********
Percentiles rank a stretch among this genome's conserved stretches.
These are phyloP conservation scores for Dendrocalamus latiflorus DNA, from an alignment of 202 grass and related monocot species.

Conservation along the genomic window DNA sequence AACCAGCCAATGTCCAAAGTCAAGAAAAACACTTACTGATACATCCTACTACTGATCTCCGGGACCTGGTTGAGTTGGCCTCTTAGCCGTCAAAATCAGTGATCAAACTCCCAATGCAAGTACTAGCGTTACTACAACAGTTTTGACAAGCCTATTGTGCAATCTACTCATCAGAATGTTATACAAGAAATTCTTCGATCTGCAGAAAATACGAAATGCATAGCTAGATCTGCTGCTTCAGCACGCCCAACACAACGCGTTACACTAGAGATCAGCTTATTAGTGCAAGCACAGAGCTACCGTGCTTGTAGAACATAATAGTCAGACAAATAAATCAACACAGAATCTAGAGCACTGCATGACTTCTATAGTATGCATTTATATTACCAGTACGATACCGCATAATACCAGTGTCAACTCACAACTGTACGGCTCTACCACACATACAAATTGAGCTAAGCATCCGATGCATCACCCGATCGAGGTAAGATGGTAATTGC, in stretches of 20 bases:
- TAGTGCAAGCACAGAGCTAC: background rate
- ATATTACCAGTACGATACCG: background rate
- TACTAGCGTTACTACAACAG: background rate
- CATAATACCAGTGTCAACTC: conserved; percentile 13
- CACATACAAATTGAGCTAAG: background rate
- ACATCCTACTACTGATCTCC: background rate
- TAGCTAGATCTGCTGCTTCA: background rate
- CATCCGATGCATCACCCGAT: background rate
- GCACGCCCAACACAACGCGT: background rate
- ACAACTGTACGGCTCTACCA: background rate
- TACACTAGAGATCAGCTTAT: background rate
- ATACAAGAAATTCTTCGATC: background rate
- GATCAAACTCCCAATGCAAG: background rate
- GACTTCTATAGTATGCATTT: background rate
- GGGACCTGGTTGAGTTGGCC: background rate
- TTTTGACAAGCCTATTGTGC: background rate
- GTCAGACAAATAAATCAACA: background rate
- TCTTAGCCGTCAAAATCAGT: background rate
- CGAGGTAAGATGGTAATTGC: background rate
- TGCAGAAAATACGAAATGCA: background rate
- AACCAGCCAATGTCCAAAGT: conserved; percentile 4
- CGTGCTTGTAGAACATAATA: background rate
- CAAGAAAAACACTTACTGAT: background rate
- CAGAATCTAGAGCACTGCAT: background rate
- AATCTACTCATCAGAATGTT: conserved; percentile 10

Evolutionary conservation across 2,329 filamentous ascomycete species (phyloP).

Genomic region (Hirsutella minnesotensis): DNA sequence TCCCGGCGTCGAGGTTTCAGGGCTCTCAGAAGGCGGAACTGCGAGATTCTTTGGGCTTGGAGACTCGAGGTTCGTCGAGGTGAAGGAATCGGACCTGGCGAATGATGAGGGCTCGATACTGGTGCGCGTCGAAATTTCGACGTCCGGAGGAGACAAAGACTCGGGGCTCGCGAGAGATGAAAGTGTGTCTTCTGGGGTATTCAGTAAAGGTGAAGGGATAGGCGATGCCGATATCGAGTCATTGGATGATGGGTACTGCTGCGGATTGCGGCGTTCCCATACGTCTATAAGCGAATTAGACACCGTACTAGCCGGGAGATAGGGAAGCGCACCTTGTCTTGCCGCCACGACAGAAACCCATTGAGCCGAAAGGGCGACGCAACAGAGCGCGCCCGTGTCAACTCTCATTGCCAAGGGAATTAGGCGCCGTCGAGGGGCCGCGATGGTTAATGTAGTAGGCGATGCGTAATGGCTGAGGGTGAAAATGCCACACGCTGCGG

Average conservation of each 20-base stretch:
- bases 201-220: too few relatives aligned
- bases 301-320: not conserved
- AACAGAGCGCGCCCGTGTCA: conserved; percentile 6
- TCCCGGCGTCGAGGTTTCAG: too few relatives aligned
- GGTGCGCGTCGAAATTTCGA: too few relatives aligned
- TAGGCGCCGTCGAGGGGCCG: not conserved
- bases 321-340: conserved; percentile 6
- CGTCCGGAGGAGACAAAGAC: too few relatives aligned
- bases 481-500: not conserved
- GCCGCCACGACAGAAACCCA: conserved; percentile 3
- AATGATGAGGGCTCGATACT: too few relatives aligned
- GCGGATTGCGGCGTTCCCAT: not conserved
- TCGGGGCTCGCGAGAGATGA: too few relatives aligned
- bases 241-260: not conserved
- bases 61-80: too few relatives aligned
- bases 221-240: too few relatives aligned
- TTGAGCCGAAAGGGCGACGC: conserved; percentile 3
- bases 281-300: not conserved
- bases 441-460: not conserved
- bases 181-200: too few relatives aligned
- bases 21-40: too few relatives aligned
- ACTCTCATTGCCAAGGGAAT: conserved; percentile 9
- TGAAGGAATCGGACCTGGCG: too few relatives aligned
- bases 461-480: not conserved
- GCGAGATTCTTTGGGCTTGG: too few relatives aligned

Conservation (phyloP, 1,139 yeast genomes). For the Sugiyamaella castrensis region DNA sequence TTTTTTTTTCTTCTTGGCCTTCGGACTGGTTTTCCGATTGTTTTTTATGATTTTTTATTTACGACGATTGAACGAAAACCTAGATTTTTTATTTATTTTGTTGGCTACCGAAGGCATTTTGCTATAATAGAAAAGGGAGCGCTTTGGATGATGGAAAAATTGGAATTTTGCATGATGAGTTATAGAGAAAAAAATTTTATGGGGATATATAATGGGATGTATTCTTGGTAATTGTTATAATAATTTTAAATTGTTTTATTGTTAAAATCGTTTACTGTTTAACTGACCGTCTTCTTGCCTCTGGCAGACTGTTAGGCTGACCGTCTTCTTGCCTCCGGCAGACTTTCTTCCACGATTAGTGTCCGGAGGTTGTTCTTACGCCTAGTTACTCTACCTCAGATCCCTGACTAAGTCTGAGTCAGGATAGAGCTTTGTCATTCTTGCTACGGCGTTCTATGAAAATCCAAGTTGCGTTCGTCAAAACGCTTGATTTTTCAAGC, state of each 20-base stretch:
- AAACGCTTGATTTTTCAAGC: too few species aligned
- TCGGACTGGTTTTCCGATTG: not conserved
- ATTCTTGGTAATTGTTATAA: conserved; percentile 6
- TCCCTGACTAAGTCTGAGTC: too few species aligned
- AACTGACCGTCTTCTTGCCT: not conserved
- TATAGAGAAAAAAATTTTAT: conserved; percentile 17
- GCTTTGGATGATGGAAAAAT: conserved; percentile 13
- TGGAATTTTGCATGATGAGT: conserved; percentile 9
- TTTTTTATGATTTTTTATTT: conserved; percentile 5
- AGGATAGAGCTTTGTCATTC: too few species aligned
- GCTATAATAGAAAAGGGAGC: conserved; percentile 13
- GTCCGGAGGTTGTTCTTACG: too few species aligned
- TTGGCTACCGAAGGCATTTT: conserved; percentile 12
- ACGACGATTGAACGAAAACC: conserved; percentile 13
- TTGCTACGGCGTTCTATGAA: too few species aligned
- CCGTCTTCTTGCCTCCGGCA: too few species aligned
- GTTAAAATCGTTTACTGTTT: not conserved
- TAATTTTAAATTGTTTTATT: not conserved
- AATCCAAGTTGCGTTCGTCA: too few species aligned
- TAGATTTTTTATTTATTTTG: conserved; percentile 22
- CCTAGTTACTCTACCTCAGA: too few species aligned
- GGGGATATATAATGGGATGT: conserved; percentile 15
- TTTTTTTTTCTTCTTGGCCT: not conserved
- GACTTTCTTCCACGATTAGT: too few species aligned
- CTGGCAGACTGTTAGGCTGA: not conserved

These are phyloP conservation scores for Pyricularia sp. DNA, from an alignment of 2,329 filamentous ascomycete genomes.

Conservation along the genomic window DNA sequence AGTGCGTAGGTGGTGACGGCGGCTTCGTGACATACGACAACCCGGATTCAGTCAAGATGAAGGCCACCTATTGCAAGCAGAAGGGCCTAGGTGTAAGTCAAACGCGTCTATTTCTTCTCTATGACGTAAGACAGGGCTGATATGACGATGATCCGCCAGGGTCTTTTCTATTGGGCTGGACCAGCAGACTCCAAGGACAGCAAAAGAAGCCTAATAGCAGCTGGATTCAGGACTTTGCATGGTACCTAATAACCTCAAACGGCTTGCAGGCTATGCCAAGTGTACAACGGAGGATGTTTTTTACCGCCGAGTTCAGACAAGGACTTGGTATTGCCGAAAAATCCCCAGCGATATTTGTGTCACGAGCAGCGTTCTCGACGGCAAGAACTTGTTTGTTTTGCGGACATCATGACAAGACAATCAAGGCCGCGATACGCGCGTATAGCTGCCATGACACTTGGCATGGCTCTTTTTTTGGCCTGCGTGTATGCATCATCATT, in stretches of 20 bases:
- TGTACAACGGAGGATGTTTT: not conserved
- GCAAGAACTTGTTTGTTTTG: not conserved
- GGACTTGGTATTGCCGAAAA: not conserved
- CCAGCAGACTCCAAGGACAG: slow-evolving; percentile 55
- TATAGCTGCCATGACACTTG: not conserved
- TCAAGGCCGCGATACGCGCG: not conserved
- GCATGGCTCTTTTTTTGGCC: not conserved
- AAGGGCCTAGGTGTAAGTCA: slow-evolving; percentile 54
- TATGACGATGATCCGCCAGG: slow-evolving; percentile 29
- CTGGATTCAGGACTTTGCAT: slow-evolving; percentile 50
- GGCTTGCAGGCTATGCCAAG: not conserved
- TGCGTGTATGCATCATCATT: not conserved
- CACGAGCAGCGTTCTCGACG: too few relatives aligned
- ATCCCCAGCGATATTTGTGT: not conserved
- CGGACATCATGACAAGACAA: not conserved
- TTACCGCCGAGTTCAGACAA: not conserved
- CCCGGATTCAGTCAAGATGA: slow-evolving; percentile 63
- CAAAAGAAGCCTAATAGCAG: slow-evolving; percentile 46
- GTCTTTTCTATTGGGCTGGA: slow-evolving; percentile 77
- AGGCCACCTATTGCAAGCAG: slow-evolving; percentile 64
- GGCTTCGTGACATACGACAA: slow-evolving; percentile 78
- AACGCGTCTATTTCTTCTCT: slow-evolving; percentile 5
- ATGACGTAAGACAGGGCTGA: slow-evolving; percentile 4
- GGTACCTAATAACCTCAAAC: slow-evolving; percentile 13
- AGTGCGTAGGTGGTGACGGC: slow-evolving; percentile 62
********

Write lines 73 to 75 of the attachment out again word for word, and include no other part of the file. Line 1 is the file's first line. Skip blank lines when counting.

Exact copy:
- CCGTCTTCTTGCCTCCGGCA: too few species aligned
- GTTAAAATCGTTTACTGTTT: not conserved
- TAATTTTAAATTGTTTTATT: not conserved